Breaking Noise: How the Best Investors Separate the News From the Noise
The financial media bombards us with attention-grabbing headlines designed to get us to read their articles so they can sell more advertising. Often times, their "news" is nothing more than noise that can distract thoughtful investors from really understanding what's going on. Today, we'll take a look at the business cycle and the stock market cycle to learn how economic fundamentals--not noisy headlines--are what we should ultimately focus on.
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"Fear sells" is perhaps one way to describe why financial media plays upon human emotions to draw more readers.
Unfortunately, investors who are drawn to scary headlines sometimes make bad investment decisions because they let their emotions get in the way. One way to overcome the "noisy headline" problem is to better understand the cyclical nature of the economy and the financial markets.
To help explain the business and stock market cycles, Bill Keen invited his Keen Wealth Advisors associate Matt Wilson to join us on today's show. Matt is a Managing Director of Keen Wealth Advisors, a CERTIFIED FINANCIAL PLANNER™, and has been with Bill for nearly 15 years. J
oin us as we learn how to separate the news from the noise so we can become better investors.
Download the Transcript Here
Five Quotes From Bill Keen and Matt Wilson in This Episode
- The economy and the stock market are linked, but they don't move in lockstep. We have periods where there's a disconnect between what's happening in the markets and what's happening in the economy. We can have markets that are way too good relative to how well the economy is performing and markets that are not doing as well as the overall economy would suggest, said Matt.
- There are four stages to the business cycle and it's helpful to understand where in the cycle we are at any given time. The economy tends to move from a peak, to contraction, to a trough, to expansion, and back to a peak to start the cycle over again. The disconnect between how the economy is performing and how the financial markets are moving happens when the financial markets start anticipating the next move in the economy. And the markets don't always get it right. As the old saying goes, "The market has done a great job predicting nine out of the last five recessions," said Matt. Don't be distracted by the fear headline of the day. Instead, systematically look deeper into the economic numbers to discern trends and better understand what's really happening, added Bill.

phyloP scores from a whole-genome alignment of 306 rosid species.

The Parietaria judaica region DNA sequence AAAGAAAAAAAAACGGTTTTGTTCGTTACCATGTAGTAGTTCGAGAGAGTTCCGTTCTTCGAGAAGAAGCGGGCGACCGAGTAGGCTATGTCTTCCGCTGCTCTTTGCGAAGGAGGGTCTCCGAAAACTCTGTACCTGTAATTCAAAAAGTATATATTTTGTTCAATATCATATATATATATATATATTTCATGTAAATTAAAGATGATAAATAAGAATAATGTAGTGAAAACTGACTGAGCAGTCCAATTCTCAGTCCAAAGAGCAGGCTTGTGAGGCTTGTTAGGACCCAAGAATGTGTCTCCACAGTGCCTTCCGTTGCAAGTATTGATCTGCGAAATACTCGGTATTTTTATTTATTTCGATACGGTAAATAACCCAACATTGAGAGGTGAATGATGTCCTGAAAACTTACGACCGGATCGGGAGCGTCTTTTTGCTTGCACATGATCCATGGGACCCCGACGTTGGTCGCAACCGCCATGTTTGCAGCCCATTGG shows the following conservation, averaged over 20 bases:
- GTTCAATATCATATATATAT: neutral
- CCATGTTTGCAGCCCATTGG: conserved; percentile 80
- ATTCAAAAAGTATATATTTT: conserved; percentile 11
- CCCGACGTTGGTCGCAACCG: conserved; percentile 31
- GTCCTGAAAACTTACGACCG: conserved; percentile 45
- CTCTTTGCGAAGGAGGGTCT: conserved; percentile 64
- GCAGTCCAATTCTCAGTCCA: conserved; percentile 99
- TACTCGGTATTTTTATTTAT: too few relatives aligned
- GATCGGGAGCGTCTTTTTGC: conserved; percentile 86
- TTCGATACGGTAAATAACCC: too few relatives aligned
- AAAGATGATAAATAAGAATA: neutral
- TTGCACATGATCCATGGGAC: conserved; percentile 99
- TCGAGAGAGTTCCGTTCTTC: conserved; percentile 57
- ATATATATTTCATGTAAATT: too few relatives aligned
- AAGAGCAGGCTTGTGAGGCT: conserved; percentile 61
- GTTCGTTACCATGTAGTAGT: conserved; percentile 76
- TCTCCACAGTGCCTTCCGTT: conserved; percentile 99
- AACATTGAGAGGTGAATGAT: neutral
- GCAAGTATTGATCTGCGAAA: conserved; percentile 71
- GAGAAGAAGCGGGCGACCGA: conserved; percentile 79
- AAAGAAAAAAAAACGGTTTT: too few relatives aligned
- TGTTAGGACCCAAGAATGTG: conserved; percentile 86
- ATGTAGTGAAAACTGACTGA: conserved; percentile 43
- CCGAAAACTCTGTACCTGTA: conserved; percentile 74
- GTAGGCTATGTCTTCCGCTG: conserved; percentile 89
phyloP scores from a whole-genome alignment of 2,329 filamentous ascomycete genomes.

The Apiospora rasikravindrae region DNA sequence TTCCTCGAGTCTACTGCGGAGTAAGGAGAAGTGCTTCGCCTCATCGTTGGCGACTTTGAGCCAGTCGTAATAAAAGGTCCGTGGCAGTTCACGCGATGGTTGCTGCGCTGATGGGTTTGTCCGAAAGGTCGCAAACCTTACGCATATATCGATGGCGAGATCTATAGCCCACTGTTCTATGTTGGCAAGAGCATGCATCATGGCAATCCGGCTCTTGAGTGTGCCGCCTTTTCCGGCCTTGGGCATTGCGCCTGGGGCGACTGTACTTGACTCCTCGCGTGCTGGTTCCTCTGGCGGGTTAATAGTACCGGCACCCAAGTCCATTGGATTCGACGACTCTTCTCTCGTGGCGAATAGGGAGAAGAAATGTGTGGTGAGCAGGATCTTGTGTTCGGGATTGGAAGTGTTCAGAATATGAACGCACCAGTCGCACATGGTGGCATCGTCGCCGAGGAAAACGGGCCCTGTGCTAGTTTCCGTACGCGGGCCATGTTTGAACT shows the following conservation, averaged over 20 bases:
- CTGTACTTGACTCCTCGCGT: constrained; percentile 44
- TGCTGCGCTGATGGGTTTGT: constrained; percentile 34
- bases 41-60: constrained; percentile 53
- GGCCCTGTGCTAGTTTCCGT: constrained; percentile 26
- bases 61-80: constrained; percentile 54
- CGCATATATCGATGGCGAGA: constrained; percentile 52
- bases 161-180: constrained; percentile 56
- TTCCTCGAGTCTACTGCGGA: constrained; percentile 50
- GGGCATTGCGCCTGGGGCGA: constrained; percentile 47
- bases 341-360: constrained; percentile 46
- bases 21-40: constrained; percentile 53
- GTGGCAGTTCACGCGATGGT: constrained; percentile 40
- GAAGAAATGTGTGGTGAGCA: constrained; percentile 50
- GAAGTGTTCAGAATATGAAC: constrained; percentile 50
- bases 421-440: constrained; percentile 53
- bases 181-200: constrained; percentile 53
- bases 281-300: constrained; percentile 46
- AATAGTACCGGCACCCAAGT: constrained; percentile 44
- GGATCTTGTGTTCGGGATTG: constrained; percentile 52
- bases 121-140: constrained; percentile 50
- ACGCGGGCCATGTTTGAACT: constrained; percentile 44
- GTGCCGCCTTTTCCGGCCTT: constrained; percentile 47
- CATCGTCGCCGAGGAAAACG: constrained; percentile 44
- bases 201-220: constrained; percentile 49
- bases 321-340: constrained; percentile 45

- It appears we are still in the expansion phase of the business cycle. While nobody can predict the future, we are not seeing signs of a peak economy at this point. It appears we are still in the expansion phase based on the multitude of indicators we monitor, said Matt. But this could change at any time so please consult with your advisor for the most current outlook.
- The stock market tends to move in a cycle, too. Long term, the stock market cycle is driven by economic fundamentals. But in the short term, it often moves based on changes in investor emotions. The stock market cycle could be described as moving from euphoria (at the peak), to denial (on the way down), to a trough (at the bottom), to relief and hope as it heads back up again, said Matt.
- There are ways to prepare for the business and stock market cycles so you don't get "scared out" of your investments at wrong time. The keys here are to 1) have a financial plan 2) an income plan 3) a thought through retirement plan and 4) have money budgeted and set aside that’s outside the actual stock market to live on so that you’re never caught short or have to sell things at an inopportune time. Should you make proactive changes to your portfolio based on changes in the business cycle? In most cases, no, because your portfolio should be allocated in the beginning to get you through whatever the business cycle might throw at us, said Bill.
Bill Keen on countdown clocks...
There's always a countdown clock in the media counting down to something big that’s going to happen, that’s going to be some negative event. Usually, the effect of the event is irrelevant for long-term investors so it's important to keep that in perspective.
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Bill Keen is a CHARTERED RETIREMENT PLANNING COUNSELOR℠ and independent financial advisor with more than 25 years of industry experience. As the founder and CEO of Keen Wealth Advisors, a registered investment advisory firm, he specializes in providing personalized retirement planning designed to help people thrive before and during their retirement years. With a passion for educating others, Bill regularly blogs about retirement planning, hosts the podcast Keen on Retirement, and has contributed to U.S. News and World Report, Reuters, Wall Street Journal’s Market Watch, Yahoo Finance, and other publications. Based in Overland Park, Kansas, Bill and his team work with clients throughout the greater Kansas City area and across the nation. To learn more, connect with him on LinkedIn or visit www.keenwealthadvisors.com.
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